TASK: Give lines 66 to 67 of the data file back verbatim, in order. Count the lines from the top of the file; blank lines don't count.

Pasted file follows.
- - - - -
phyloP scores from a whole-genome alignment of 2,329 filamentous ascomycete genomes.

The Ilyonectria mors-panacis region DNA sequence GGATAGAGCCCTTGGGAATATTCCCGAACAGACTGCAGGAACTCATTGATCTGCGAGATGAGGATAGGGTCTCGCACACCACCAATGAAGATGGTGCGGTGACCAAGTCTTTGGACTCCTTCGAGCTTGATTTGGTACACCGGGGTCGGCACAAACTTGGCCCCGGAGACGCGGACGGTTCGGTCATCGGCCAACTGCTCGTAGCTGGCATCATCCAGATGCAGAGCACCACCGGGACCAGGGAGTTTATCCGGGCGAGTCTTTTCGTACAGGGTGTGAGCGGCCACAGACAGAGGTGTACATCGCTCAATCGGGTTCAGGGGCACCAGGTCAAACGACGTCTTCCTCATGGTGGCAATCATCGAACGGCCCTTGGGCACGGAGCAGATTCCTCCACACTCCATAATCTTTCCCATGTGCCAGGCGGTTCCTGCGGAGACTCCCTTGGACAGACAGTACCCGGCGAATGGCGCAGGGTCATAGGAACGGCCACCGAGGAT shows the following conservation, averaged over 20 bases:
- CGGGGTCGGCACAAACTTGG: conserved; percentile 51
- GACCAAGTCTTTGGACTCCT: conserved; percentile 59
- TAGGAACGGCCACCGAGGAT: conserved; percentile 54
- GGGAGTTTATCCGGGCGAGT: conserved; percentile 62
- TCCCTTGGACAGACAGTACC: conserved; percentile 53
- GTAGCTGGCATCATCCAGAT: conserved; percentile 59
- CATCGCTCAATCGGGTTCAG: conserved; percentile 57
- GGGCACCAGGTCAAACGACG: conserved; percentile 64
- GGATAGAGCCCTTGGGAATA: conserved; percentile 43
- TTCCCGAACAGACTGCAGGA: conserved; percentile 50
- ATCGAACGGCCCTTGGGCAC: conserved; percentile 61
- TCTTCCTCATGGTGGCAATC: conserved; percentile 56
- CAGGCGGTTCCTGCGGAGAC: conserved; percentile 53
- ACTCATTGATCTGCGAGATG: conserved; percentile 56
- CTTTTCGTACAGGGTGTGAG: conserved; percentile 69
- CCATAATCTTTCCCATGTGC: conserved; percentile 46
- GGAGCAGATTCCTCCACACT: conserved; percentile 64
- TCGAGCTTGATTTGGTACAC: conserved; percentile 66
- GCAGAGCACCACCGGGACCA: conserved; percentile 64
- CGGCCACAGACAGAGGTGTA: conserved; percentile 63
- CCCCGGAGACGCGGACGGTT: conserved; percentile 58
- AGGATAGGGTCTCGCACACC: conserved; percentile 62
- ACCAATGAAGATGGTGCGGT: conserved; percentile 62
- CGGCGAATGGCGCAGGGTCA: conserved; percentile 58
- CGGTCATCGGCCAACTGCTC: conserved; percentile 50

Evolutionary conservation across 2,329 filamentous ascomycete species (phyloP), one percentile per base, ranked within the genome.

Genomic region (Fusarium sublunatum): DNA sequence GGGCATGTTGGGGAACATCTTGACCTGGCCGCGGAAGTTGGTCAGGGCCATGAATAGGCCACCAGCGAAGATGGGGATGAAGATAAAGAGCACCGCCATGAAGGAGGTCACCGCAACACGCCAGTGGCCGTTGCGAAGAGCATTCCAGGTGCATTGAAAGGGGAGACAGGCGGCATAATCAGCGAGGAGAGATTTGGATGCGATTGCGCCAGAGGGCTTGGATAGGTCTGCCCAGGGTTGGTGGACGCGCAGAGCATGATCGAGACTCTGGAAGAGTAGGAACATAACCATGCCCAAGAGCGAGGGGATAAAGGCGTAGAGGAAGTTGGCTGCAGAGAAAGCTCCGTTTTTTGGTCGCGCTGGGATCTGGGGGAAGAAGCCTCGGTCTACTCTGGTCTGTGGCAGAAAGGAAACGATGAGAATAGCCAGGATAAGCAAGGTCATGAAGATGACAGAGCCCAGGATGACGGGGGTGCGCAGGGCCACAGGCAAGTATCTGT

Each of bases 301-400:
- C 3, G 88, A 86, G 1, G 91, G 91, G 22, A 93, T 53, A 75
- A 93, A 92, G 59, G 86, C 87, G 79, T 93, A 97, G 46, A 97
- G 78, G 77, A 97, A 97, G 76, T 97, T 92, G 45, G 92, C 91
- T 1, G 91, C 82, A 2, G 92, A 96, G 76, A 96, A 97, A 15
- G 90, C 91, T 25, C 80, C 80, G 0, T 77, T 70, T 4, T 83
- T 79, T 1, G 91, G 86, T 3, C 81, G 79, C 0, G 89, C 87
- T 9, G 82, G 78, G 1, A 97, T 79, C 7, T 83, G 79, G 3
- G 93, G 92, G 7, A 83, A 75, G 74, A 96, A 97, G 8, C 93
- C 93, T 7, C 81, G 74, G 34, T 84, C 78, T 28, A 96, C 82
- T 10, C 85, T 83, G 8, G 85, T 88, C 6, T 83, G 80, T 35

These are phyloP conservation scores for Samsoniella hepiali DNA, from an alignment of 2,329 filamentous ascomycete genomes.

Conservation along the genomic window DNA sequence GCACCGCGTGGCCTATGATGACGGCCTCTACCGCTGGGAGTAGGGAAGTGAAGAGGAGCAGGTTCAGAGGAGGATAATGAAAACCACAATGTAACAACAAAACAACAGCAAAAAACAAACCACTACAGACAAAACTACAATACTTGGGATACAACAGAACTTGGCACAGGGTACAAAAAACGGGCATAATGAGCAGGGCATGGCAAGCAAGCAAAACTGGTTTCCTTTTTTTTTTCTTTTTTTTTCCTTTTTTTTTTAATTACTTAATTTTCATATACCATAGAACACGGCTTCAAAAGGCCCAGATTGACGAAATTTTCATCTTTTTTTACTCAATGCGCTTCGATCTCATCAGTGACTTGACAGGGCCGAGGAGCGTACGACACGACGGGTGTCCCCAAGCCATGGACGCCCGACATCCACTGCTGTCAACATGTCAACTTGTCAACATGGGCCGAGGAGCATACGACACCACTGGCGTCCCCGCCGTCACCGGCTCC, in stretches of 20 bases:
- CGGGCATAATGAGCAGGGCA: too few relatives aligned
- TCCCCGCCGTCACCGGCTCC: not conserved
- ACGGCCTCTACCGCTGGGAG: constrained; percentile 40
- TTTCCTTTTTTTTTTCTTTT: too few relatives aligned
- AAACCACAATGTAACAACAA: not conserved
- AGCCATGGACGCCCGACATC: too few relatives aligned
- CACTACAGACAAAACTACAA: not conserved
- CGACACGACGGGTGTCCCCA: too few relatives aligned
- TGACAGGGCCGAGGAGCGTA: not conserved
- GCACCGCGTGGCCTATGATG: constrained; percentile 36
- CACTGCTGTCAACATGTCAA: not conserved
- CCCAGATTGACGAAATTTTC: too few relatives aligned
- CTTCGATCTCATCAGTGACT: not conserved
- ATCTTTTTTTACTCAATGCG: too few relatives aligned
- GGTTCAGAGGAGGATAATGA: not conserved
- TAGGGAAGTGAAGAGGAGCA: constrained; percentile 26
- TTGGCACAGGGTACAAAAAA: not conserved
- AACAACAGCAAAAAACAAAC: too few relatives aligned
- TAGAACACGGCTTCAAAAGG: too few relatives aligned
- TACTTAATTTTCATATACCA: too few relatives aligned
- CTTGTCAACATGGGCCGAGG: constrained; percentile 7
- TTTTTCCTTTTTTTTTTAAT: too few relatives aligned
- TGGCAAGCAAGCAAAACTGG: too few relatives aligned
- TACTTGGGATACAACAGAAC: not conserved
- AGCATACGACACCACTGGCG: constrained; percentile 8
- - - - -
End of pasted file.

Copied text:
- TACTTGGGATACAACAGAAC: not conserved
- AGCATACGACACCACTGGCG: constrained; percentile 8